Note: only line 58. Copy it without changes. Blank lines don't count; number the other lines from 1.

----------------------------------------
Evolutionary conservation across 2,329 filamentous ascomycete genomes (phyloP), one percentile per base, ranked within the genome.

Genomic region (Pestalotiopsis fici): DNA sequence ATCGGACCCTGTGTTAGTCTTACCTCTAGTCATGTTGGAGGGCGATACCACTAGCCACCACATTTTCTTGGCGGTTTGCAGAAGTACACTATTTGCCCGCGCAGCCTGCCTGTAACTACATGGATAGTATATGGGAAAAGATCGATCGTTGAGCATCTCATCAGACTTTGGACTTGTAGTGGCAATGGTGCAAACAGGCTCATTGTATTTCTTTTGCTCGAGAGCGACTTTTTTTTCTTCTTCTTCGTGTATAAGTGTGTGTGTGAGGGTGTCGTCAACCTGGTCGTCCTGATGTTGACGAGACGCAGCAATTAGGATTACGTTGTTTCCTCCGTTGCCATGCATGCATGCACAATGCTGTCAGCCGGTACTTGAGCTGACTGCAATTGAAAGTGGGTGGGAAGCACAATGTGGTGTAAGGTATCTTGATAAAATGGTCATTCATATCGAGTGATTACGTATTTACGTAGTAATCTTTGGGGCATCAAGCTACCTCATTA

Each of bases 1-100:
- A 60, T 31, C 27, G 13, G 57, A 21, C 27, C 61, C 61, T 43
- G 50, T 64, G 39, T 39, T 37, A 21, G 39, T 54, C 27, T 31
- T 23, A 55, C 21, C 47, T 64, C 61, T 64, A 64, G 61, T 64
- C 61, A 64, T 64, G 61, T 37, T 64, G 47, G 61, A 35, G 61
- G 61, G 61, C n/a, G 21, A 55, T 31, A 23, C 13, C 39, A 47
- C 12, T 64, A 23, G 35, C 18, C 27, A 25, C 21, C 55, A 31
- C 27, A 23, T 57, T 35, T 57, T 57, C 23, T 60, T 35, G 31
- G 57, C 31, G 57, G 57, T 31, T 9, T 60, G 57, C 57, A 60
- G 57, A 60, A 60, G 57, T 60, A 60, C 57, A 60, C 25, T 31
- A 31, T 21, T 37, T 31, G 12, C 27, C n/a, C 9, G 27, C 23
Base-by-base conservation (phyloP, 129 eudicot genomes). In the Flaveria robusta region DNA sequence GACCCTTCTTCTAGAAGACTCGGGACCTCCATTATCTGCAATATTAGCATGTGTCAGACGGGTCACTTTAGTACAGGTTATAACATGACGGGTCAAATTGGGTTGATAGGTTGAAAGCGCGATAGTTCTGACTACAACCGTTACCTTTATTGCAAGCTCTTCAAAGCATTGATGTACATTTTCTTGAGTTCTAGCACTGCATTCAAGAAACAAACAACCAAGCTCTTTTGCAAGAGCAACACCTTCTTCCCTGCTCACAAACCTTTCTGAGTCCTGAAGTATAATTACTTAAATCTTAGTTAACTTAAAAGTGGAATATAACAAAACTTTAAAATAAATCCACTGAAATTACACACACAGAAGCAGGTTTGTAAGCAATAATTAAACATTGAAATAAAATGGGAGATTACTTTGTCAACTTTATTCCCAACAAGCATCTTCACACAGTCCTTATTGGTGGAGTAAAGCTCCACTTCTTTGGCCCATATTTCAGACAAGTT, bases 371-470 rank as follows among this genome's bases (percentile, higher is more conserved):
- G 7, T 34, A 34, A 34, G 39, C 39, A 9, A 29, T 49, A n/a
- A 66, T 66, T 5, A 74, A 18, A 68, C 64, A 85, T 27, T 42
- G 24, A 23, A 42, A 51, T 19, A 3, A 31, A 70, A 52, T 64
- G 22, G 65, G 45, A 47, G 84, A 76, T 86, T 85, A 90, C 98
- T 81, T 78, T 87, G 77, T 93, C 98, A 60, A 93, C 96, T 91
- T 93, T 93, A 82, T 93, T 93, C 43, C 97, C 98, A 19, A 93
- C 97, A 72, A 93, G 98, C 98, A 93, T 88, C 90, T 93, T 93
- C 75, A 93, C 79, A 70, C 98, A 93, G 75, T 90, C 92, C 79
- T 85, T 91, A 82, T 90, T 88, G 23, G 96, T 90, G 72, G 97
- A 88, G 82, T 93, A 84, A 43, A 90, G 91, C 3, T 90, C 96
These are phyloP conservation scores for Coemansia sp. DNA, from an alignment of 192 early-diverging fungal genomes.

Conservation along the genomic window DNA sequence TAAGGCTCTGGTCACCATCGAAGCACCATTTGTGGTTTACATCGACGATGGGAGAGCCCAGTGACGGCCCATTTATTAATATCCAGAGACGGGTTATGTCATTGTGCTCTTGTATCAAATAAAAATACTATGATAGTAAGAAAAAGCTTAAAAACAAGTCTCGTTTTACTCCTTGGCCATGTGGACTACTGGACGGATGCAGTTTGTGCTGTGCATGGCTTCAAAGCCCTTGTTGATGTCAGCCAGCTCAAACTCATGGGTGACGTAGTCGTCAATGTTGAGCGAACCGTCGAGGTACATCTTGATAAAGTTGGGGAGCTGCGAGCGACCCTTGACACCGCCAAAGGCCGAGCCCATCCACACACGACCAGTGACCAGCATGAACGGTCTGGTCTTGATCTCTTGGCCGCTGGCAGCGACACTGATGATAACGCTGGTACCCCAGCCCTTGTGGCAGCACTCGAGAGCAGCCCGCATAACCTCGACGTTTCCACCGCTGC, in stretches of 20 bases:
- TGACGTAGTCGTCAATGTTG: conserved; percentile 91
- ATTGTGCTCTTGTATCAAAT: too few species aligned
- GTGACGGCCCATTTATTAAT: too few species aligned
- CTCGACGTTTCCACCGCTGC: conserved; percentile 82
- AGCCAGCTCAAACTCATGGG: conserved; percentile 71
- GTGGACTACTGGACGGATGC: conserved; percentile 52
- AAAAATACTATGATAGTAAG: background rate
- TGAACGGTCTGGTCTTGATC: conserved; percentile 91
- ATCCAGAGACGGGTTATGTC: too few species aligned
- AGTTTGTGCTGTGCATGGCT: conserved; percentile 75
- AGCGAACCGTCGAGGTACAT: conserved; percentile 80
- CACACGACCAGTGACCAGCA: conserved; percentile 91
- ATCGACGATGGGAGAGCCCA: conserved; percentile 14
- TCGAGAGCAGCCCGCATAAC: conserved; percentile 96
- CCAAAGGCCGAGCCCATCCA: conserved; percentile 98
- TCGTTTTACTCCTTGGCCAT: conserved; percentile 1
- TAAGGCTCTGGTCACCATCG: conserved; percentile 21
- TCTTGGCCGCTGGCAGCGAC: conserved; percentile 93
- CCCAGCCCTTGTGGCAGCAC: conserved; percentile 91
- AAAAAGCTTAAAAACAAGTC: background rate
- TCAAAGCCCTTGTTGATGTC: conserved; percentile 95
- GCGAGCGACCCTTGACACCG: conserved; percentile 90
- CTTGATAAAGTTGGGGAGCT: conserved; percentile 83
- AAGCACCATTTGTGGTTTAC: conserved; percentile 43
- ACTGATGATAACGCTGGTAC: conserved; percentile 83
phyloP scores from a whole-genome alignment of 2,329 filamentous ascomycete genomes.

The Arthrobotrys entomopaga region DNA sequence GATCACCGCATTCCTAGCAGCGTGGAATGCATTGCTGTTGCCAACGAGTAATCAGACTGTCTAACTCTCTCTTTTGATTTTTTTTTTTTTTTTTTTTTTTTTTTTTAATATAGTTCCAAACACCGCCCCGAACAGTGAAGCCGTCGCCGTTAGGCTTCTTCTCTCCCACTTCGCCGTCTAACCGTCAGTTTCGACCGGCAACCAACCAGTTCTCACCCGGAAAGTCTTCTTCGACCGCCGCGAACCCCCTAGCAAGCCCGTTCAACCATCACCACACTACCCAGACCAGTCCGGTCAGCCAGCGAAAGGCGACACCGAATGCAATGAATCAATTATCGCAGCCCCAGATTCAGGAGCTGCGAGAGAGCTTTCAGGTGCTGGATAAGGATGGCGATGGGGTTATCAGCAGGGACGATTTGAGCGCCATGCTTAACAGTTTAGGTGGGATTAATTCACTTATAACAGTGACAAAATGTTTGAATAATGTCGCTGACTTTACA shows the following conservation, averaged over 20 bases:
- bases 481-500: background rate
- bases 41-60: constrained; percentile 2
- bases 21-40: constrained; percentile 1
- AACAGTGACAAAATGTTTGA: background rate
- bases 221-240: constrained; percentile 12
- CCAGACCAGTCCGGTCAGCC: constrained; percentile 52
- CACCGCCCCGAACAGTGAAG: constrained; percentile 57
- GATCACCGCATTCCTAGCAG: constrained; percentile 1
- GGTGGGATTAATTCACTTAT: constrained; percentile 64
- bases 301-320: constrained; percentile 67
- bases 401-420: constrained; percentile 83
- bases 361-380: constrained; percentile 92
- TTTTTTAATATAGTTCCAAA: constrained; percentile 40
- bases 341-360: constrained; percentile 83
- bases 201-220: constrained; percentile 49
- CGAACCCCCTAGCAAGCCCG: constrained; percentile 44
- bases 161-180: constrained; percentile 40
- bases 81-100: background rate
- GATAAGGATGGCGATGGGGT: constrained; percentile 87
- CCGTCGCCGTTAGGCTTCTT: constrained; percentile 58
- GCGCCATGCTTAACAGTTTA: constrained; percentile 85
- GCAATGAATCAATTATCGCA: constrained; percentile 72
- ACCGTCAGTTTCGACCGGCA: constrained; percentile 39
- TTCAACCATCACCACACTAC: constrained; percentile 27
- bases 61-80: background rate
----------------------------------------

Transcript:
- bases 221-240: constrained; percentile 12